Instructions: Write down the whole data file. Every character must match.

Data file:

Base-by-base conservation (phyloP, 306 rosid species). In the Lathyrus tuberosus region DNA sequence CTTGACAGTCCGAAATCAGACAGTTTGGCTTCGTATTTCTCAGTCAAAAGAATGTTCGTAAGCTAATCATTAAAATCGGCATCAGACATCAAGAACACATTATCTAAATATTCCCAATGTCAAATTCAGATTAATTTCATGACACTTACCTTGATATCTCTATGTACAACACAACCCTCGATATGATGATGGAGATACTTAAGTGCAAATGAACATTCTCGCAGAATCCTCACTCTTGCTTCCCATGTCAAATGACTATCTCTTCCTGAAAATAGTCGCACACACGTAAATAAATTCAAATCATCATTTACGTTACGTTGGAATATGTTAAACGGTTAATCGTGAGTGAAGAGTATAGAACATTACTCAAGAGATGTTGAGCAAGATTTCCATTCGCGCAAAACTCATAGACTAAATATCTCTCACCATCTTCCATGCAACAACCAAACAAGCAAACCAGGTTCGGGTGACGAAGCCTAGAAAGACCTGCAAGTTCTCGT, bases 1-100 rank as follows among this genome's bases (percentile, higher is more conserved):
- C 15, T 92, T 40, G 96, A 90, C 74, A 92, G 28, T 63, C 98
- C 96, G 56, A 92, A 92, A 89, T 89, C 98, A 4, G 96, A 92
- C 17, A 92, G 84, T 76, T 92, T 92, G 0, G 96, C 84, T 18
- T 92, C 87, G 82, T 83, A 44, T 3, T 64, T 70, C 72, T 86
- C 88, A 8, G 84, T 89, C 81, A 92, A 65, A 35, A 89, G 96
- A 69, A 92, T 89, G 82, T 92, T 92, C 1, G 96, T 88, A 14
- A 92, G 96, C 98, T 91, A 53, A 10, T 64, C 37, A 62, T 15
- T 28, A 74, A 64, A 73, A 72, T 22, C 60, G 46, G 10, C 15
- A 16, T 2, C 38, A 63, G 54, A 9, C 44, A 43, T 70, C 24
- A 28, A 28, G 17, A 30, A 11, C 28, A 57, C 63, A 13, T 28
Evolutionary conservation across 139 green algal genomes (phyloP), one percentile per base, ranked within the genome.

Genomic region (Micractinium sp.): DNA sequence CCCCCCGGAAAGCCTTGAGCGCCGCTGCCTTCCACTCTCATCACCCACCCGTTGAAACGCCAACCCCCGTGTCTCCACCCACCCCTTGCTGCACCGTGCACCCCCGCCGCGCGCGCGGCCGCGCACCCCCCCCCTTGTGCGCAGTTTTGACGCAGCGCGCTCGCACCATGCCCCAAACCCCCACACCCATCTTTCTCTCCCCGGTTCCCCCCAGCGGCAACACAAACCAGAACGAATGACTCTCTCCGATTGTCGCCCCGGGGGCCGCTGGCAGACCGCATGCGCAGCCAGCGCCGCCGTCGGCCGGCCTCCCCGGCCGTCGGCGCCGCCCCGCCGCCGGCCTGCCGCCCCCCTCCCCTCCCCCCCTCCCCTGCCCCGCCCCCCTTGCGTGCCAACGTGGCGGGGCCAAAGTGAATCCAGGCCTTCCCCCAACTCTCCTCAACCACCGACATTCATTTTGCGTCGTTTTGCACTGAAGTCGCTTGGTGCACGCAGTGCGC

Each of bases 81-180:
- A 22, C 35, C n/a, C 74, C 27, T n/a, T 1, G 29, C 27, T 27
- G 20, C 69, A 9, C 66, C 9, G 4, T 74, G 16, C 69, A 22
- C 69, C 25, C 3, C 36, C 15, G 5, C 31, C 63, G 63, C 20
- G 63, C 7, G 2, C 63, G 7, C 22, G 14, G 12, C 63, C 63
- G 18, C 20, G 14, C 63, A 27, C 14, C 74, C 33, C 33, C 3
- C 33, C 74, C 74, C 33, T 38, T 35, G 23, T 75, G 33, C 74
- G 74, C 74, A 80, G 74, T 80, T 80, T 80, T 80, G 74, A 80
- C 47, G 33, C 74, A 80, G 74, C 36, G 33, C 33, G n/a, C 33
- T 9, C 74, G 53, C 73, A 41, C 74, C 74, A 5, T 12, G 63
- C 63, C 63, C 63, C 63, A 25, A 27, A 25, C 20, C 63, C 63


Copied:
Base-by-base conservation (phyloP, 306 rosid species). In the Lathyrus tuberosus region DNA sequence CTTGACAGTCCGAAATCAGACAGTTTGGCTTCGTATTTCTCAGTCAAAAGAATGTTCGTAAGCTAATCATTAAAATCGGCATCAGACATCAAGAACACATTATCTAAATATTCCCAATGTCAAATTCAGATTAATTTCATGACACTTACCTTGATATCTCTATGTACAACACAACCCTCGATATGATGATGGAGATACTTAAGTGCAAATGAACATTCTCGCAGAATCCTCACTCTTGCTTCCCATGTCAAATGACTATCTCTTCCTGAAAATAGTCGCACACACGTAAATAAATTCAAATCATCATTTACGTTACGTTGGAATATGTTAAACGGTTAATCGTGAGTGAAGAGTATAGAACATTACTCAAGAGATGTTGAGCAAGATTTCCATTCGCGCAAAACTCATAGACTAAATATCTCTCACCATCTTCCATGCAACAACCAAACAAGCAAACCAGGTTCGGGTGACGAAGCCTAGAAAGACCTGCAAGTTCTCGT, bases 1-100 rank as follows among this genome's bases (percentile, higher is more conserved):
- C 15, T 92, T 40, G 96, A 90, C 74, A 92, G 28, T 63, C 98
- C 96, G 56, A 92, A 92, A 89, T 89, C 98, A 4, G 96, A 92
- C 17, A 92, G 84, T 76, T 92, T 92, G 0, G 96, C 84, T 18
- T 92, C 87, G 82, T 83, A 44, T 3, T 64, T 70, C 72, T 86
- C 88, A 8, G 84, T 89, C 81, A 92, A 65, A 35, A 89, G 96
- A 69, A 92, T 89, G 82, T 92, T 92, C 1, G 96, T 88, A 14
- A 92, G 96, C 98, T 91, A 53, A 10, T 64, C 37, A 62, T 15
- T 28, A 74, A 64, A 73, A 72, T 22, C 60, G 46, G 10, C 15
- A 16, T 2, C 38, A 63, G 54, A 9, C 44, A 43, T 70, C 24
- A 28, A 28, G 17, A 30, A 11, C 28, A 57, C 63, A 13, T 28
Evolutionary conservation across 139 green algal genomes (phyloP), one percentile per base, ranked within the genome.

Genomic region (Micractinium sp.): DNA sequence CCCCCCGGAAAGCCTTGAGCGCCGCTGCCTTCCACTCTCATCACCCACCCGTTGAAACGCCAACCCCCGTGTCTCCACCCACCCCTTGCTGCACCGTGCACCCCCGCCGCGCGCGCGGCCGCGCACCCCCCCCCTTGTGCGCAGTTTTGACGCAGCGCGCTCGCACCATGCCCCAAACCCCCACACCCATCTTTCTCTCCCCGGTTCCCCCCAGCGGCAACACAAACCAGAACGAATGACTCTCTCCGATTGTCGCCCCGGGGGCCGCTGGCAGACCGCATGCGCAGCCAGCGCCGCCGTCGGCCGGCCTCCCCGGCCGTCGGCGCCGCCCCGCCGCCGGCCTGCCGCCCCCCTCCCCTCCCCCCCTCCCCTGCCCCGCCCCCCTTGCGTGCCAACGTGGCGGGGCCAAAGTGAATCCAGGCCTTCCCCCAACTCTCCTCAACCACCGACATTCATTTTGCGTCGTTTTGCACTGAAGTCGCTTGGTGCACGCAGTGCGC

Each of bases 81-180:
- A 22, C 35, C n/a, C 74, C 27, T n/a, T 1, G 29, C 27, T 27
- G 20, C 69, A 9, C 66, C 9, G 4, T 74, G 16, C 69, A 22
- C 69, C 25, C 3, C 36, C 15, G 5, C 31, C 63, G 63, C 20
- G 63, C 7, G 2, C 63, G 7, C 22, G 14, G 12, C 63, C 63
- G 18, C 20, G 14, C 63, A 27, C 14, C 74, C 33, C 33, C 3
- C 33, C 74, C 74, C 33, T 38, T 35, G 23, T 75, G 33, C 74
- G 74, C 74, A 80, G 74, T 80, T 80, T 80, T 80, G 74, A 80
- C 47, G 33, C 74, A 80, G 74, C 36, G 33, C 33, G n/a, C 33
- T 9, C 74, G 53, C 73, A 41, C 74, C 74, A 5, T 12, G 63
- C 63, C 63, C 63, C 63, A 25, A 27, A 25, C 20, C 63, C 63